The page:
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Copyright © 2002 Express Publishing Inc.
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For the week of July 17 - 23, 2002


Carey war veterans 
tell their stories

Group will be honored Saturday

Express Staff Writer

After being selected to serve as grand marshals in Saturday’s Pioneer Days Parade, a contingent of Carey war veterans gathered last Thursday at the town’s 93 Express restaurant to rekindle old memories and tell stories of their time in the U.S. Armed Forces.

Some had served in the Korean War, while others had answered their country’s call to duty in Europe and the Pacific during World War II. Despite their vastly different experiences while in the Army, Navy, or Air Force, they all share one thing in common: a resounding sense of patriotism.

Ray Baird “We were waiting there four days while the forces tried to get the airfield clear so the Marine pilots on board could go ashore.” Express photo by David N. Seelig

Carey Mayor Rick Baird calls them "The Greatest Generation," men who willingly went abroad to defend the interests of their country from enemies they had never before encountered. "We’re very proud of this group," he said, sitting among six veterans who returned to Carey to live, work and raise families after their time abroad.

The mayor called them an "unassuming" bunch, and in that he was certainly correct. They don’t consider themselves heroes, only loyal Americans. Here are some of their stories:

Ronald Peck “We mostly did escort work, but we were also instructed to pick up people who were shot down.” Express photo by David N. Seelig

Ronald Peck, 79,was a third-class petty officer for the Navy in World War II aboard the USS Wintle, a destroyer commissioned to escort convoys of U.S. supply ships across the Pacific. Peck said he was engaged mostly in submarine warfare with Japanese forces intent on cutting the line of supplies into the Pacific.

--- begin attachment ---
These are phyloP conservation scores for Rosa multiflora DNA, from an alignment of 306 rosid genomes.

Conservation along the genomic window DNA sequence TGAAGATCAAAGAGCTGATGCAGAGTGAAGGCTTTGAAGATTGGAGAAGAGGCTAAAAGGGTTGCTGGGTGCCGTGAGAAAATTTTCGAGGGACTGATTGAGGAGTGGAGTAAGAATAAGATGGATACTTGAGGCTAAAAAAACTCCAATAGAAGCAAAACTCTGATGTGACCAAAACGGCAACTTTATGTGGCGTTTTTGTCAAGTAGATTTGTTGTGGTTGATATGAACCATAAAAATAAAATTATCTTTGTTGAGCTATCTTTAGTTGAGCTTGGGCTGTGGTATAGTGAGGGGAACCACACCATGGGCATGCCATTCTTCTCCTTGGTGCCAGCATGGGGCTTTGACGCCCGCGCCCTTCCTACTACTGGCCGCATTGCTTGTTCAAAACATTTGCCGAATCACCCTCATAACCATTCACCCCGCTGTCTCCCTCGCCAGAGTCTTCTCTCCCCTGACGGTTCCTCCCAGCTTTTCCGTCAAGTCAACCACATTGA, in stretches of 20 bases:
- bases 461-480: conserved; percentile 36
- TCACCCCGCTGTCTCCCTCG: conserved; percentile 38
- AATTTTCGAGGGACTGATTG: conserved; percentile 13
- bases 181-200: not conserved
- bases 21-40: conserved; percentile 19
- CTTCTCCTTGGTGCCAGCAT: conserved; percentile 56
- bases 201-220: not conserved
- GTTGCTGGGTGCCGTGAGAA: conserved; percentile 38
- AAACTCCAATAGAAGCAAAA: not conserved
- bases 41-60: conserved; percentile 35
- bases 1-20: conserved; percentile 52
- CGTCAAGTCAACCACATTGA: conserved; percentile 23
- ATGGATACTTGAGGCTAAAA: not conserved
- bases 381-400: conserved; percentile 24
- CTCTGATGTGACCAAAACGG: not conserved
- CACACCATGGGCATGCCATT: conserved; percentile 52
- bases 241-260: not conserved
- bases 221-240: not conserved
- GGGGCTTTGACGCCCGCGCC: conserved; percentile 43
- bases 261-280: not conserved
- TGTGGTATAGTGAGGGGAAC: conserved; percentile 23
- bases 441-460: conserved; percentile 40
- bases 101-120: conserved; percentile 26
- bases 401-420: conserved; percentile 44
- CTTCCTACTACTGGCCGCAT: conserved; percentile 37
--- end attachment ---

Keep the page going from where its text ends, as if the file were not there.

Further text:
"We mostly did escort work, but we were also instructed to pick up people who were shot down," he said.

Peck, who served from 1944 to 1946, said he was back at home in Carey when the U.S. ended the war by dropping two atomic bombs on the Japanese cities of Hiroshima and Nagasaki. "Our ship was de-commissioned," he said. "I was surprised when it ended. We had all figured that the war would last three of four more years if we had had to invade Japan."

After peace was negotiated, Peck went back to the Pacific to perform various duties during the post-war era, including a one-month stint in Okinawa, Japan, where he managed the mail room.

After he was discharged, Peck became the music instructor in 1950 at Carey High School, where he taught for 35 years before retiring. Today, his son Jim Peck is the principal of the school.

· Ray Baird, 77, is the father of Carey Mayor Rick Baird. A Carey resident "his entire life," he served with the U.S. Navy in the South Pacific from 1943 to 1945.

Baird spent the majority of his time doing air-traffic control aboard a transport carrier vessel that brought planes, pilots, and supplies to larger aircraft carriers such as the USS Enterprise and the USS Saratoga.

"We took the first pilots to Okinawa," he said. "We were waiting there four days while the forces tried to get the airfield clear so the Marine pilots on board could go ashore."

Baird said that while waiting to "catapult" the pilots off the ship, his carrier was struck by a Japanese "suicide plane" that severely damaged the ship. "We had suicide planes coming in all the time," he said.

Baird noted that just prior to the end of the war his vessel approached the Japan coast. "We got close enough to Japan that we could see it on the radar," he said. "But we never did get to stop there."